The Indiana Home Improvement Contracts Act, IND. CODE §§ 24-5-11-1, et seq. (“HICA”), requires a home improvement contractor to provide a written contract to a homeowner before performing any work for an amount greater than $150.00. A contractor violating the HICA commits a “deceptive act” as defined in the Indiana Deceptive Consumer Sales Act (“DCSA”), which is actionable by the Attorney General or the consumer. The Indiana Court of Appeals recently addressed the question of whether a consumer who does not file a counterclaim under the DCSA may defend a contractor’s claim for payment by asserting a HICA violation as a defense. In Imperial Insurance Restoration & Remodeling, Inc. v. Costello, 965 N.E.2d 723 (Ind. Ct. App. 2012), the Court determined that a contract in violation of HICA was not automatically void.
James Costello hired Imperial, a repair and restoration contractor, to repair water damage caused by a burst pipe. Costello signed a “Work Authorization” contract authorizing Imperial to make repairs to the home, but the contract violated HICA because it did not describe the proposed improvements, date of completion, contingencies that might affect Imperial’s work, or the price. When the work was completed, Costello signed a “Certificate of Satisfaction” confirming his satisfaction with the work and authorizing his insurance carrier to make payment directly to Imperial. The insurance company sent the check to Costello, who cashed the check but did not pay Imperial. After Imperial sued, the trial court ruled in favor of Costello.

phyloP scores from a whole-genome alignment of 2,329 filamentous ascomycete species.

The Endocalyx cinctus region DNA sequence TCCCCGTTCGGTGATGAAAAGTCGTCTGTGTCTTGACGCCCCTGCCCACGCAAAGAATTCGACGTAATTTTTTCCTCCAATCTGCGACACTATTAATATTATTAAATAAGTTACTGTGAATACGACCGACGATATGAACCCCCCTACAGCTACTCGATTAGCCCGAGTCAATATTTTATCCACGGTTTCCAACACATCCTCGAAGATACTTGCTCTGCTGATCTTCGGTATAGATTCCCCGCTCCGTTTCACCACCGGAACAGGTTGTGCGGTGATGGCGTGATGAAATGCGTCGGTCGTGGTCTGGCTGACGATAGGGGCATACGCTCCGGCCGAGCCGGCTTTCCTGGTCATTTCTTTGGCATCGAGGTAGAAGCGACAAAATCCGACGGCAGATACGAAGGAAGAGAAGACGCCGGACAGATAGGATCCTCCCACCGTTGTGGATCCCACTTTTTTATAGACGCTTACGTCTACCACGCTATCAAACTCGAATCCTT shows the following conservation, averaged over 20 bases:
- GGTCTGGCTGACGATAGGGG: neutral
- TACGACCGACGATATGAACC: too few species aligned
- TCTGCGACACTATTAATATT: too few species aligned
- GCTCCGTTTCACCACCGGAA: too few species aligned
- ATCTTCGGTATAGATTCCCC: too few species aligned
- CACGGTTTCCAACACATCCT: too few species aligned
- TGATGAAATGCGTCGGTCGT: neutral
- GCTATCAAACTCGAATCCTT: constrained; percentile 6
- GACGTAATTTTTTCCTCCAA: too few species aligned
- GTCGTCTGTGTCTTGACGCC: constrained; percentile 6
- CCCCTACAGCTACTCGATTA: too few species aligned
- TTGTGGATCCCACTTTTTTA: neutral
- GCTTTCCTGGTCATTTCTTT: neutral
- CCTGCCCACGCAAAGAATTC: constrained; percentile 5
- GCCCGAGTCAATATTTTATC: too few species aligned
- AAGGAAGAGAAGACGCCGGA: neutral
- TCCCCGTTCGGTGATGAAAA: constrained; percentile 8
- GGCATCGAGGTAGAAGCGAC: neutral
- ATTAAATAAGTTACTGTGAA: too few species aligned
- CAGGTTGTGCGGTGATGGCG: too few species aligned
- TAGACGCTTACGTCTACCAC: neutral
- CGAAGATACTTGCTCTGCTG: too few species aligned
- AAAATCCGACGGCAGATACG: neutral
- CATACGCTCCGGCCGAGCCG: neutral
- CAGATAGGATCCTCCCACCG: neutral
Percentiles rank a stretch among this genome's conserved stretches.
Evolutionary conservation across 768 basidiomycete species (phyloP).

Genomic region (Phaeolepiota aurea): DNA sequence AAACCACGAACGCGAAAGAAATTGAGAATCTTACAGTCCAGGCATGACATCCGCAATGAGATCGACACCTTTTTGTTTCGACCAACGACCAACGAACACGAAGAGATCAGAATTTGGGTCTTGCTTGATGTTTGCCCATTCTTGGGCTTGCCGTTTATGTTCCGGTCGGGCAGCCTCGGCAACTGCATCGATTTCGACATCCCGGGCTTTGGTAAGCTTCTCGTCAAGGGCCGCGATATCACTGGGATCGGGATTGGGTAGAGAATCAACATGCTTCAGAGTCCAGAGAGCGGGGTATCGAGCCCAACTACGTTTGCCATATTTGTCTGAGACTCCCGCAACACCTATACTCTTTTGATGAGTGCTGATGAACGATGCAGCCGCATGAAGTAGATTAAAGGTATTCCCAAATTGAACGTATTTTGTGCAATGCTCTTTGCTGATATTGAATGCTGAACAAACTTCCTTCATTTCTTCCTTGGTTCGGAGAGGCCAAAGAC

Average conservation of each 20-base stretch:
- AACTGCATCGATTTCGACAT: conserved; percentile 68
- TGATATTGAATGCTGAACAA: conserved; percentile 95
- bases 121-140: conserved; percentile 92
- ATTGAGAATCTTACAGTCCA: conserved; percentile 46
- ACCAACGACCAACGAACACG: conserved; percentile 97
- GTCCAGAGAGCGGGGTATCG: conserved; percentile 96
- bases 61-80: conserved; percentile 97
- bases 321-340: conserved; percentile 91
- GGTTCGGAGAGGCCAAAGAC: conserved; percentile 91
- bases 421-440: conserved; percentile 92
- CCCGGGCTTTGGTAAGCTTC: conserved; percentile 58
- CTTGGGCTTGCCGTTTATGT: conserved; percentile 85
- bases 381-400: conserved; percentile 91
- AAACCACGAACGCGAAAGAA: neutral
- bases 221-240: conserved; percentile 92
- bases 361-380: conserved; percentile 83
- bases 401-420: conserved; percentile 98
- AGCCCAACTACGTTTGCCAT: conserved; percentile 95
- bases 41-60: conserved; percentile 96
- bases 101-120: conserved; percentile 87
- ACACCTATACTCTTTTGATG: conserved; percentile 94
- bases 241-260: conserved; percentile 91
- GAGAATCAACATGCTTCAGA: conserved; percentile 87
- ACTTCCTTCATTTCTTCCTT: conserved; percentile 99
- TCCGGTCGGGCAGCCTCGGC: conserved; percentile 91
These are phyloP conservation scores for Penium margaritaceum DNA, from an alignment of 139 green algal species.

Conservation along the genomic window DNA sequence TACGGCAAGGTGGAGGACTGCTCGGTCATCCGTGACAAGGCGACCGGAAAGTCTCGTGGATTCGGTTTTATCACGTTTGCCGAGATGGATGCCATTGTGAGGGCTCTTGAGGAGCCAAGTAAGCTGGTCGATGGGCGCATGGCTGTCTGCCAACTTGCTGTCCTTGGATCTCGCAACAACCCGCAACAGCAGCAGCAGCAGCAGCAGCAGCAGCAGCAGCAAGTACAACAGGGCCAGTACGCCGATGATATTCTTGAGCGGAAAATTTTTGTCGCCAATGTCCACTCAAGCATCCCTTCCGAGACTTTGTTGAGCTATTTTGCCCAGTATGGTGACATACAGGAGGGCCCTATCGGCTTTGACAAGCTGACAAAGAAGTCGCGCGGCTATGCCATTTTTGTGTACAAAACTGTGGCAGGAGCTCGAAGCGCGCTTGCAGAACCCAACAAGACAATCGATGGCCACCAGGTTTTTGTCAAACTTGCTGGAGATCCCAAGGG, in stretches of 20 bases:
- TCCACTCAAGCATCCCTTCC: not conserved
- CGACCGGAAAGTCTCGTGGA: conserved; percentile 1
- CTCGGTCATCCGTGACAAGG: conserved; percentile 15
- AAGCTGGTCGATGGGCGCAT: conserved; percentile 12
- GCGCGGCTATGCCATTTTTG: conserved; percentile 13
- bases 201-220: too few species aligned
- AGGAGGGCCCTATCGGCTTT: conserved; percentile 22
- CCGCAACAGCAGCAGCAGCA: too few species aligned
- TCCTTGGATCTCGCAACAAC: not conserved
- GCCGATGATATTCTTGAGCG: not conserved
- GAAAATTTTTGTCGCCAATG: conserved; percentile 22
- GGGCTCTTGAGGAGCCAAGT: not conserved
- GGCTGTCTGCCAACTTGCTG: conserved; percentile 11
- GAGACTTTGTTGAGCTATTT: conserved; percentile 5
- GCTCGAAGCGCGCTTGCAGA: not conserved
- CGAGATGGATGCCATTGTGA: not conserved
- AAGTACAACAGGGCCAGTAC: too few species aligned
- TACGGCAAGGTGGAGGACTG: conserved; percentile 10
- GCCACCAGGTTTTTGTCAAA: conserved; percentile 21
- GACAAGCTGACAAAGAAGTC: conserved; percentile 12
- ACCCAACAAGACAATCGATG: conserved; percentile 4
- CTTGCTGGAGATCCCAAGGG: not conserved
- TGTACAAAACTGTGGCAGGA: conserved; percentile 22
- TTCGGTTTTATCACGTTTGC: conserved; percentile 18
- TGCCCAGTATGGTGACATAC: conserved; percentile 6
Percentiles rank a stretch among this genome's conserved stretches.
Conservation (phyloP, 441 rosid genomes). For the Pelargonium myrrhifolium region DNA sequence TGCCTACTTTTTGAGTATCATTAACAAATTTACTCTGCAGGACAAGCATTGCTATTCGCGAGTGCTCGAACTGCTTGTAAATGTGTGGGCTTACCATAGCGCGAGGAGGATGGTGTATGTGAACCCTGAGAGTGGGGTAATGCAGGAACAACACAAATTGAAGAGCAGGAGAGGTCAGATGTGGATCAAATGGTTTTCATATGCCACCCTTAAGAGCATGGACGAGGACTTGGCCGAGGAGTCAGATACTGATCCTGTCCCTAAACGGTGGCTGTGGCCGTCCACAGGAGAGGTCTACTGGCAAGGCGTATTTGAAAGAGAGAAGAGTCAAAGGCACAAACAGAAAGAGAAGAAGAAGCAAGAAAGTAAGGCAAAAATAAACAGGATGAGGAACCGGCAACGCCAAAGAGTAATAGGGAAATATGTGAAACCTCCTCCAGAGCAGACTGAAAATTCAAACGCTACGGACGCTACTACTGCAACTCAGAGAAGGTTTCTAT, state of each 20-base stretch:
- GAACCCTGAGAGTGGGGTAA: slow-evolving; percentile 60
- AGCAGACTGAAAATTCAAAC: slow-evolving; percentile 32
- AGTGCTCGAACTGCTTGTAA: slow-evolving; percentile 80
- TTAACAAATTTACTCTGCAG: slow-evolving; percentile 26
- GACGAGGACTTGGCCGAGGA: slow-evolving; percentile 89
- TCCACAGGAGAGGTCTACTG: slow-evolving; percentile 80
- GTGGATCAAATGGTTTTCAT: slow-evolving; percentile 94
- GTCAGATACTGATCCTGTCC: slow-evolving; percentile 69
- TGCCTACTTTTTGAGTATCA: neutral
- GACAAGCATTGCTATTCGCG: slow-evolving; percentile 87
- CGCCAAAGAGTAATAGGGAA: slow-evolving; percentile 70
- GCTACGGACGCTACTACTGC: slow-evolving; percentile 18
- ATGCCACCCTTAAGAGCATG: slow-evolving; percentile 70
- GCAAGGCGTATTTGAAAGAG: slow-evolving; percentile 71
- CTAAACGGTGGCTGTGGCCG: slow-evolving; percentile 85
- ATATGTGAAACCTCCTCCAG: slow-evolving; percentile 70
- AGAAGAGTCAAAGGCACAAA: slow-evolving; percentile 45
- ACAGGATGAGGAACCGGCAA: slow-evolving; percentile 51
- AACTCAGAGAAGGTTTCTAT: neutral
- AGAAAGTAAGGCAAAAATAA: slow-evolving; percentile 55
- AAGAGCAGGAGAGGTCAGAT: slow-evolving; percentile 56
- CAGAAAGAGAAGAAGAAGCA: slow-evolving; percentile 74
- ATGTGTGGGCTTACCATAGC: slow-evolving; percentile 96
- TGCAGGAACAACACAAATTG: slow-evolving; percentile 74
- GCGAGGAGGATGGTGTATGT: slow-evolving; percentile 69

Imperial acknowledged that its contract was not compliant with HICA. Costello asserted non-compliance as a defense, but did not file a counterclaim or file a separate lawsuit seeking relief under the DCSA. One remedy under the DCSA is to declare a contract “void” or “unenforceable,” but the Court here concluded that not every contract that violates the HICA must automatically be void. Otherwise, “Imperial would suffer both a serious and undeserved forfeiture outweighing the other factors.” The Court of Appeals reversed the trial court, and directed the entry of judgment in favor of Imperial after the trial court conducts a hearing to determine the amount of interest due on the contract and whether attorney’s fees should be awarded.
Although this decision resulted from compelling facts weighing in favor of the contractor, it is the first time an Indiana court has ruled on the issue of whether the HICA may be asserted as a defense to defeat an otherwise meritorious claim. This case will be of interest to home improvement contractors, who can avoid litigation by complying with HICA, and to consumers, who must assert remedies under the DCSA when faced with HICA violations.© 2013 BARNES & THORNBURG LLP